Good morning. We’re covering economic protests in central China, the toll of Russia’s invasion on Ukraine’s civilians and new scrutiny into the death of Shinzo Abe.
Chinese protests over frozen funds
Security forces attacked as many as a thousand protesters who were trying to withdraw their money from four rural banks in Henan Province this weekend.
The rare mass demonstration is the latest escalation in a growing financial scandal in central China. Depositors have tried for months to withdraw cash from the four banks. In April, they found their funds frozen as investigators examined allegations of widespread fraud.
The depositors began showing up in person to demand their money. The authorities in the city of Zhengzhou tried to use health code apps meant to prevent the spread of Covid-19 to stop them from traveling, but retreated after facing backlash.
One 31-year-old woman who is two months pregnant said she had deposited all of her savings and her father’s pension money. “If I don’t get the money back, I can’t have prenatal checks, I can’t have this child and I can’t continue to support my 2-year-old daughter,” she said.
Details: This weekend, guards beat the protesters and shoved them onto buses. Demonstrators told The Times that dozens had been sent to hospitals.
Analysis: China’s broader economic slowdown and the widening impact of Covid lockdowns could test the country’s relatively new deposit insurance mechanism.
Covid: Three cities in China — Xi’an, Lanzhou and Haikou — imposed partial lockdowns. Macau closed its 42 casinos to stop outbreaks.
Ukrainian civilians bear the brunt
Russia has long claimed that it does not intentionally target civilians, despite repeated strikes. Since late February, when Moscow invaded Ukraine, the Kremlin has trotted out excuse after excuse.
But in Donetsk Province this weekend, shelling and missile barrages increased and Russia fired incendiary munitions into the eastern city of Bakhmut, leading to house fires. Ukrainian civilians are bearing the brunt of Russia’s renewed focus on the eastern Donbas region — despite what military analysts say is a lull in its drive to seize territory.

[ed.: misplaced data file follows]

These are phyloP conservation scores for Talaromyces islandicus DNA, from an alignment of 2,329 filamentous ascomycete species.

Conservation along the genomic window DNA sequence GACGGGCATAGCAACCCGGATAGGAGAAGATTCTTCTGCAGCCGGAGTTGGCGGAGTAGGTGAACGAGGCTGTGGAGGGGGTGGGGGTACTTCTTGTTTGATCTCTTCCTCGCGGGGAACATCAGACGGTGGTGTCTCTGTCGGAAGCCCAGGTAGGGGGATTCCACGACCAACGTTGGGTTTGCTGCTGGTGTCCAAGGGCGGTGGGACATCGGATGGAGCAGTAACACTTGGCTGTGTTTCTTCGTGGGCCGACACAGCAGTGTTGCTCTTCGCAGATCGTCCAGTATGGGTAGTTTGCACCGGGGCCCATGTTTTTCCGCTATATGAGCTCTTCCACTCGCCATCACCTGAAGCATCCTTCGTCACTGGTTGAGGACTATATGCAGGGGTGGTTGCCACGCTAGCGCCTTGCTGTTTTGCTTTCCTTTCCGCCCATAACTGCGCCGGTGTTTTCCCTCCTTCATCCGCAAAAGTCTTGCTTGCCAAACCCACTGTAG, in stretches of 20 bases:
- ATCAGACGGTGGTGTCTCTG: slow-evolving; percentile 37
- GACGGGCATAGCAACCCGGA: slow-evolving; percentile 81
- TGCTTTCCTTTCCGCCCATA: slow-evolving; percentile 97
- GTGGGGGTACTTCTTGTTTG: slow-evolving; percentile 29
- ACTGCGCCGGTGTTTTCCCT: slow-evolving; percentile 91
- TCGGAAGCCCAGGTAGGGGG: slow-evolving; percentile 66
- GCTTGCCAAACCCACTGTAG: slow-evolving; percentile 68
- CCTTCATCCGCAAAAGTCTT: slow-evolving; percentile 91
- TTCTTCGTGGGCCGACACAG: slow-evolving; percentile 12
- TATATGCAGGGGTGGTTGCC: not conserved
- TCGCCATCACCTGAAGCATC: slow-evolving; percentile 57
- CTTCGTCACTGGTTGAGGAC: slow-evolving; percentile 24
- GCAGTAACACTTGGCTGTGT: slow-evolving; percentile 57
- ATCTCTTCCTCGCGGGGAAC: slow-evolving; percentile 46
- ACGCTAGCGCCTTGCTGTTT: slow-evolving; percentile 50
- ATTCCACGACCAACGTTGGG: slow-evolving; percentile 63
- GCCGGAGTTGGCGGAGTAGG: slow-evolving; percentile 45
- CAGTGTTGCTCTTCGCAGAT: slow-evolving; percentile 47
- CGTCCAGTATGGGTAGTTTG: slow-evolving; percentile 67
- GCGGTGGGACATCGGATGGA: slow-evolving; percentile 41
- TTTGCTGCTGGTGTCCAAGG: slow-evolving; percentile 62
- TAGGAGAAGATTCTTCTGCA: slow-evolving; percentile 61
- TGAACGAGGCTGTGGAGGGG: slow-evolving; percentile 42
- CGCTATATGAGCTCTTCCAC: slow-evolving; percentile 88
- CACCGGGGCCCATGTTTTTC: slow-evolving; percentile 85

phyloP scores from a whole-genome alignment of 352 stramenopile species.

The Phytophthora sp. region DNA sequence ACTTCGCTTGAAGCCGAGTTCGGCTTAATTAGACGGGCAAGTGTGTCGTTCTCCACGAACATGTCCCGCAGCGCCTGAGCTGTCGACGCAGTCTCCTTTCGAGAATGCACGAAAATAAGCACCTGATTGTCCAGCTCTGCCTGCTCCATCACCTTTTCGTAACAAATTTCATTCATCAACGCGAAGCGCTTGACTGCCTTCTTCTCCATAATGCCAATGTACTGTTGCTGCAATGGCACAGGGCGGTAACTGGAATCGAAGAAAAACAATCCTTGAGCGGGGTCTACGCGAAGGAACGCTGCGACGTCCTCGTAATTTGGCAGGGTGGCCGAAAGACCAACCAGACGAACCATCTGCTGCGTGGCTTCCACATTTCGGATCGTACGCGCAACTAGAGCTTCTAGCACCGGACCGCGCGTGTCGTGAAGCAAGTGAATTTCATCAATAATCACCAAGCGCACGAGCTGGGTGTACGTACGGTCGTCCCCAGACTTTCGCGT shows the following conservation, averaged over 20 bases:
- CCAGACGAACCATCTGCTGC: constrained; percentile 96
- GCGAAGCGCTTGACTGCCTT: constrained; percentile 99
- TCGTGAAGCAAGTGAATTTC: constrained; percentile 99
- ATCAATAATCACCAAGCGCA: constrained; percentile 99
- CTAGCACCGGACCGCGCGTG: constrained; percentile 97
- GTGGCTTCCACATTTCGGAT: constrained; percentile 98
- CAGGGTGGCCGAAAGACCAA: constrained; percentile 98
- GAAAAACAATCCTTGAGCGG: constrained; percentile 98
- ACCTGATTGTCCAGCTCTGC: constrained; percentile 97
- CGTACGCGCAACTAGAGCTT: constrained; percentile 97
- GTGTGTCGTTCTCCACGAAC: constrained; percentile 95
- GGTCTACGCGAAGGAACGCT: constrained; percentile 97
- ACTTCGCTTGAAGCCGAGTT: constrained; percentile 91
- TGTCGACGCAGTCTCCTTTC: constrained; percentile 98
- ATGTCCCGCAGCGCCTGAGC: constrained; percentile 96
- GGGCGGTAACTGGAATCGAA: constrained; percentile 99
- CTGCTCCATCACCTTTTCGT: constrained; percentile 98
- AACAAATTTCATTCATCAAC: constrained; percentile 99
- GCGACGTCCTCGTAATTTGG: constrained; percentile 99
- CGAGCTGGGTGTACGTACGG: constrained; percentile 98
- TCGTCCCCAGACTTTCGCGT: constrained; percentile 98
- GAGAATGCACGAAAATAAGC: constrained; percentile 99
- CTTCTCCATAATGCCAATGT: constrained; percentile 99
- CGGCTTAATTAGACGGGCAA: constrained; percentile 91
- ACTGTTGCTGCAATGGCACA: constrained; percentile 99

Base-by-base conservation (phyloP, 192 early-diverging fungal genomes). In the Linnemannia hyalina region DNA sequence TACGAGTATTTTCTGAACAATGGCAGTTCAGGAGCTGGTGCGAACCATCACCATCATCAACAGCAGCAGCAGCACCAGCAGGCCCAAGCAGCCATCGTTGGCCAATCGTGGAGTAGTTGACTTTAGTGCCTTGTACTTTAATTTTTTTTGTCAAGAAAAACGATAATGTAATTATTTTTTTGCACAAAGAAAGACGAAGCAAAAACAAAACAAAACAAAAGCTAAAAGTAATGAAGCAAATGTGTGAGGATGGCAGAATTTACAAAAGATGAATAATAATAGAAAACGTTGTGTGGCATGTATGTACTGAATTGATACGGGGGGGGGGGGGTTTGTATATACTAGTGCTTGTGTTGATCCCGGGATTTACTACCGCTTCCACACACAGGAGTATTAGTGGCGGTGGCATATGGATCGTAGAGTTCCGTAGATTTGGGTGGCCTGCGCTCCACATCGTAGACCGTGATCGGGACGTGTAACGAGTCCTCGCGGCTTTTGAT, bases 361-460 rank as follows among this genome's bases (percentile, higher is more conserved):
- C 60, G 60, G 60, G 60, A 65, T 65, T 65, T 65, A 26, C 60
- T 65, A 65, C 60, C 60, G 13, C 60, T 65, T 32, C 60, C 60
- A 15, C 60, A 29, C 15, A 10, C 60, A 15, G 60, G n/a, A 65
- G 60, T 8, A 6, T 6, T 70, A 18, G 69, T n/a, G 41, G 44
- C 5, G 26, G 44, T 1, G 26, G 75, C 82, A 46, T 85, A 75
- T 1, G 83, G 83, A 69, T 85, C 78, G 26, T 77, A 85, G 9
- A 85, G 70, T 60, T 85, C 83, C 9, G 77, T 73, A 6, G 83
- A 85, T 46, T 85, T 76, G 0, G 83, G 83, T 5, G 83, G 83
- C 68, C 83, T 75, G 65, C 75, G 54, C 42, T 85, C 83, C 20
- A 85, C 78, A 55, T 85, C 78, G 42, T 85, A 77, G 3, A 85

“Only civilian structures — a shopping center and houses of peaceful Kharkiv residents — came under the fire of the Russians,” a local official said.
Better Understand the Russia-Ukraine War
Interview: Yulia Paievska, a celebrated medic from Mariupol, was captured when the city fell. She described months of traumatic captivity in a Russian prison.
‘Grudge’ in Abe shooting examined
When Tetsuya Yamagami was arrested after the assassination of former Prime Minister Shinzo Abe of Japan, he told the police he had “a grudge” against a “certain group.” But the authorities have not identified the organization nor explained its connection to Abe.
Amid a swirl of Japanese media speculation, scrutiny is now focused on the Unification Church, the Christian group founded by the Rev. Sun Myung Moon and known for its mass weddings.
Yamagami’s mother is a longtime member of the Unification Church, church officials said, though they did not specifically identify the church as the group cited by the police. The church also said it had no direct relationship with Abe.
The church is known for cultivating relationships with conservative political parties worldwide, but a sociologist at Hokkaido University who has studied it said that its ties to Abe were probably “very weak.”
Background: The church has found common ground with right-wing Japanese politicians, including Abe’s grandfather Nobusuke Kishi, over a shared animosity for Communism.
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But Chin had a dark secret. And when Lin was beaten at the homeless shelter, Chin returned to his past life to help his friend and — just maybe — find redemption.
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A contested African forest
Over the past 60 years, the Ivory Coast has lost around 85 percent of its forest cover. Now, the authorities are trying to protect what remains and reforest as much as they can.
They have focused on one lush strip of greenery, Banco National Park, which sits right in the center of Abidjan. The park, one of the world’s last primary rainforests to survive within a major metropolis, serves as a carbon pit and flood regulator. Conservationists say it is vital to the thrumming capital: Banco’s groundwater table provides 40 percent of its drinking water.
But unregulated urban expansion has steadily polluted its pristine environment. The country’s biggest junkyard is in the middle of the forest. Landfills contaminate its springs. Poachers endanger its wildlife.
As part of the country’s nascent ecotourism plan, the government charges admission to the park, and a wall is being built around it to make the park more appealing as a hiking and biking oasis. But efforts to protect Banco have pitted conservationists against residents and the informal workers operating in the protected area. They recognize the need for protection but feel like collateral damage.
“We’re asked to protect the forest and leave, but without receiving land to settle in,” a mechanic said. “So where do we go?”
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That’s it for today’s briefing. See you next time. — Amelia
P.S. Francis X. Clines, an esteemed Times journalist, died Sunday at 84. He covered New York City politics, the collapse of the Soviet Union, the Troubles in Northern Ireland and everything in between. He will be sorely missed.
The latest episode of “The Daily” is on abortion laws.
You can reach Amelia and the team at email@example.com.